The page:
The Coalition’s election campaign centred on the parties’ tax plans, and Scott Morrison has stated that tax breaks for individuals are his main post-re-election priority. There are two main aspects of the tax plan: the Personal Income Tax Plan (PITP), implemented over seven years, and changes in income tax thresholds.
The first step of the PITP is immediate tax relief for low and middle-income earners (incomes of up to $125,333). The tax offset amounts to $255 for incomes up to $37,000, which increases incrementally for incomes between $37,000 and $48,000. Taxpayers with incomes between $48,000 and $90,000 will get the maximum relief amount of up to $1,080 for singles and up to $2,160 for dual income families. For those individuals earning over $90,000, the relief decreases incrementally until it reaches $0 at incomes of $125,333. The Coalition proposes to introduce further offsets in the 2022-23 and 2024-25 financial years, though those will be aimed at individuals with higher taxable incomes. The PITP operates alongside the existing Low Income Tax Offset, and they are both applied at the end of the tax return calculation, directly reducing an individual’s tax liability.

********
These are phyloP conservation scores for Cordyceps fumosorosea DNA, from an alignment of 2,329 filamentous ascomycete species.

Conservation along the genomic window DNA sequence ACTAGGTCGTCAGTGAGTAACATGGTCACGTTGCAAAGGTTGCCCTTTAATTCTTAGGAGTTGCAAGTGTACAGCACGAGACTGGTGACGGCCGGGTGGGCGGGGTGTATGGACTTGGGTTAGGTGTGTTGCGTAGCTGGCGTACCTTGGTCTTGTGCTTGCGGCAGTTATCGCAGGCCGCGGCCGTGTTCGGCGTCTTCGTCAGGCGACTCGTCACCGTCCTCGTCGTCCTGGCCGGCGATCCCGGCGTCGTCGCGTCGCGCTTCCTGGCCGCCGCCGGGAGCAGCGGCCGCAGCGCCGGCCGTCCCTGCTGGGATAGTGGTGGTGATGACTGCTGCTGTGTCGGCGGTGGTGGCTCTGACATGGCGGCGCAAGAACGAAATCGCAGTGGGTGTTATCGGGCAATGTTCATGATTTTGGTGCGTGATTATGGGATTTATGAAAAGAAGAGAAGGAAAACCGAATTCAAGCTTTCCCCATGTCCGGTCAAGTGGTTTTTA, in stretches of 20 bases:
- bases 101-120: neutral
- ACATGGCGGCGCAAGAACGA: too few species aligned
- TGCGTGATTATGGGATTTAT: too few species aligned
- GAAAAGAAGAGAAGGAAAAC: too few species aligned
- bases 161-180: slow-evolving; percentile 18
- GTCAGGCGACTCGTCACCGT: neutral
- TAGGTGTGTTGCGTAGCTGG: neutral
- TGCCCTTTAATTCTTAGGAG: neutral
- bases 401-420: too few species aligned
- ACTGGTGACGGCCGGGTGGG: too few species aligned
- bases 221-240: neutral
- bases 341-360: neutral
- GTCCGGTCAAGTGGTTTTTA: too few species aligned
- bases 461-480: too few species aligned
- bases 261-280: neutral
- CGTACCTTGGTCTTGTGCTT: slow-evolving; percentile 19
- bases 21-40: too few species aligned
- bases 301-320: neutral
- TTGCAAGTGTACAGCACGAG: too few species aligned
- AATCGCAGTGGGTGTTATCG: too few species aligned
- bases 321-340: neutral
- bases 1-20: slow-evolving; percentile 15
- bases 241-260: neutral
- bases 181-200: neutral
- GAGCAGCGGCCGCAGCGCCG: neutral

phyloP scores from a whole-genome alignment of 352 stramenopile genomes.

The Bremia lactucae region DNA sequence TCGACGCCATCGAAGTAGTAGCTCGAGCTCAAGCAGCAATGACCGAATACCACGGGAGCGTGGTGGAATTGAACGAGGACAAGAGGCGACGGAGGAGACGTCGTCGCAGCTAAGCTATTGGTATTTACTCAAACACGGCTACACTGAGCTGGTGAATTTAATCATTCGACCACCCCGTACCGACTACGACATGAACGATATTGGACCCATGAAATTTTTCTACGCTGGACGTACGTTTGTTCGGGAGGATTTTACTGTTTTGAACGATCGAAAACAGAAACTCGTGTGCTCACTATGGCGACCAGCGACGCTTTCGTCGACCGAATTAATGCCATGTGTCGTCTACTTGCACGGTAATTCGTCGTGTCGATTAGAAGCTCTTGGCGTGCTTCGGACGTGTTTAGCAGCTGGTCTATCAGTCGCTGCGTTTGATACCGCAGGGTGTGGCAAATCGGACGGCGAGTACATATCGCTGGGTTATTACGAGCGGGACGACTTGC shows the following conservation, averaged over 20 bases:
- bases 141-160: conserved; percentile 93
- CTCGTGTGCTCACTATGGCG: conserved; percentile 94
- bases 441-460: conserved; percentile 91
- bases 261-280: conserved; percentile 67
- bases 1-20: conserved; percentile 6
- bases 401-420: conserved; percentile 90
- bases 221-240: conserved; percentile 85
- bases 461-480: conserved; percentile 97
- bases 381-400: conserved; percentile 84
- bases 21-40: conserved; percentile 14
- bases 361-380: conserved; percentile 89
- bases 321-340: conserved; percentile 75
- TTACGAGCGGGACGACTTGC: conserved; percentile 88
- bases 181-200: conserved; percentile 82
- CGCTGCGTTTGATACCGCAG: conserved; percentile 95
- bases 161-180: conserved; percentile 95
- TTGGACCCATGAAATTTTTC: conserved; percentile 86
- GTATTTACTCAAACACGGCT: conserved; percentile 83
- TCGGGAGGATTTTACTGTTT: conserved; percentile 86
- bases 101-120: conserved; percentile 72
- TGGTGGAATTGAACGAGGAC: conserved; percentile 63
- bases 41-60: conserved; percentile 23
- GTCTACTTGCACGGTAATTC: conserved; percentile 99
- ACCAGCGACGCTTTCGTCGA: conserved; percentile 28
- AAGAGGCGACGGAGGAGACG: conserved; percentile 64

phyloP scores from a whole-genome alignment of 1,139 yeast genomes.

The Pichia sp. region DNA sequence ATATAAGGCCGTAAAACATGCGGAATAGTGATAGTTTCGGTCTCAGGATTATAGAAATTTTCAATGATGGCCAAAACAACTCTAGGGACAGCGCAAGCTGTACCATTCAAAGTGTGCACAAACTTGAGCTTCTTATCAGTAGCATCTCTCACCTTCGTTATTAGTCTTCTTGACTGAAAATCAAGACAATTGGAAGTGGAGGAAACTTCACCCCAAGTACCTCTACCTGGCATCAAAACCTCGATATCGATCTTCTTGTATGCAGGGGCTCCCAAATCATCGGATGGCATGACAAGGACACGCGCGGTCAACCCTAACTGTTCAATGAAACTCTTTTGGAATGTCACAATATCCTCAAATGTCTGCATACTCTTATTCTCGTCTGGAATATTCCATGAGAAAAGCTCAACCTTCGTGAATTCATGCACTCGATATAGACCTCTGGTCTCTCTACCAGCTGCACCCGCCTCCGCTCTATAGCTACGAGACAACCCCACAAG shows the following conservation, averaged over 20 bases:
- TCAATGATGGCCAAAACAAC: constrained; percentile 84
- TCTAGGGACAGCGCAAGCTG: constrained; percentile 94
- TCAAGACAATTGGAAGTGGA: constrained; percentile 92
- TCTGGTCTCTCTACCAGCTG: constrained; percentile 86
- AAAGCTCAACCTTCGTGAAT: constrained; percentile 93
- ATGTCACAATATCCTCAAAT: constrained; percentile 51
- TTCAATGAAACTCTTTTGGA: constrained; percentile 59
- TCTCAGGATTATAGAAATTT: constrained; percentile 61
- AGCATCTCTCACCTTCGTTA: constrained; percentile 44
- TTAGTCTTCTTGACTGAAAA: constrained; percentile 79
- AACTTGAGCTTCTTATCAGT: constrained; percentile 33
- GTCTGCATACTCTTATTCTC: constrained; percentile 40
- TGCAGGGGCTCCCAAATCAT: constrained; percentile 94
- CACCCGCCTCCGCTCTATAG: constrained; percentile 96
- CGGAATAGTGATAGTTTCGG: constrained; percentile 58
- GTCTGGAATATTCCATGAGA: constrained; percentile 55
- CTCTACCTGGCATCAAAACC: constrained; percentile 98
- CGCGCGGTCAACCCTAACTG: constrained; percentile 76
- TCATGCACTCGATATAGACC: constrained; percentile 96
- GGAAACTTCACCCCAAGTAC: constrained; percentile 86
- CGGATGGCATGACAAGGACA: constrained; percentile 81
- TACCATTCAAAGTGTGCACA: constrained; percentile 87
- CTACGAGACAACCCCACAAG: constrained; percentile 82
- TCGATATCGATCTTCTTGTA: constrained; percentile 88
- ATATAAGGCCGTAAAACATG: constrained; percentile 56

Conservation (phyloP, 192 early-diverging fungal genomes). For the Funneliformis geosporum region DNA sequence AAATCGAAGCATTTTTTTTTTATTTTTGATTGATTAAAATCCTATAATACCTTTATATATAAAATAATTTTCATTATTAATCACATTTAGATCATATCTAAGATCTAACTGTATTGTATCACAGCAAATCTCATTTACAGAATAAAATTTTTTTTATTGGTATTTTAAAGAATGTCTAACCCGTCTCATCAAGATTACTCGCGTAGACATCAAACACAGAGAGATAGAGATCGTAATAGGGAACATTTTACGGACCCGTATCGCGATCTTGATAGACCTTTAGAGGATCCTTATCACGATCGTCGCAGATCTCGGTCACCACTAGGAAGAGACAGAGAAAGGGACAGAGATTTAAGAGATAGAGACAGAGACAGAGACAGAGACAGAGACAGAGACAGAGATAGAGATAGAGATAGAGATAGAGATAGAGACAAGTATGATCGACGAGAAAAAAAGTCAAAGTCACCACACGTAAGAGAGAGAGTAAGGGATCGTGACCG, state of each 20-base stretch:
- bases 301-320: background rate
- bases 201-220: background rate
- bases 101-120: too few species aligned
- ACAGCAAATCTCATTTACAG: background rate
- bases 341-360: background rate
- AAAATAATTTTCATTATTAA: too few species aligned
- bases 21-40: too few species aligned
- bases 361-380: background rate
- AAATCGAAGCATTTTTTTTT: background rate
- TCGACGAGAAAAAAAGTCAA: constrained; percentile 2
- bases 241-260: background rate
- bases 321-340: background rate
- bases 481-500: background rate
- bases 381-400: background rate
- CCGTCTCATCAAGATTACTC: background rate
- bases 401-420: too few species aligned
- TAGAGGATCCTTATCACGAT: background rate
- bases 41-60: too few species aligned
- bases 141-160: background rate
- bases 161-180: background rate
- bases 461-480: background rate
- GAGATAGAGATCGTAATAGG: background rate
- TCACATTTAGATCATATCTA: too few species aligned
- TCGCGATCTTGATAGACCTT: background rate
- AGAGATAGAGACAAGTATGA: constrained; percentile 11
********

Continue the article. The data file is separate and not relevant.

However, the delivery of the promised offset amounts is in danger of delay, as it is unlikely that Parliament can be convened on or before 30 June to pass the required legislation on time for the tax cuts to come into effect on 1 July. Instead, lower amounts that have already been legislated for (up to $530) are likely to be applied at the end of this financial year. The Government will likely turn to retrospective action to deliver on its promises, such a ‘supplementary’ offset, with the ATO applying the offset to this financial year even if the required legislation is passed after it ends. The Government is also likely to split up the full tax plan into smaller pieces, so as to be able to pass the immediate changes without too much resistance from the Opposition and crossbenchers in the Senate.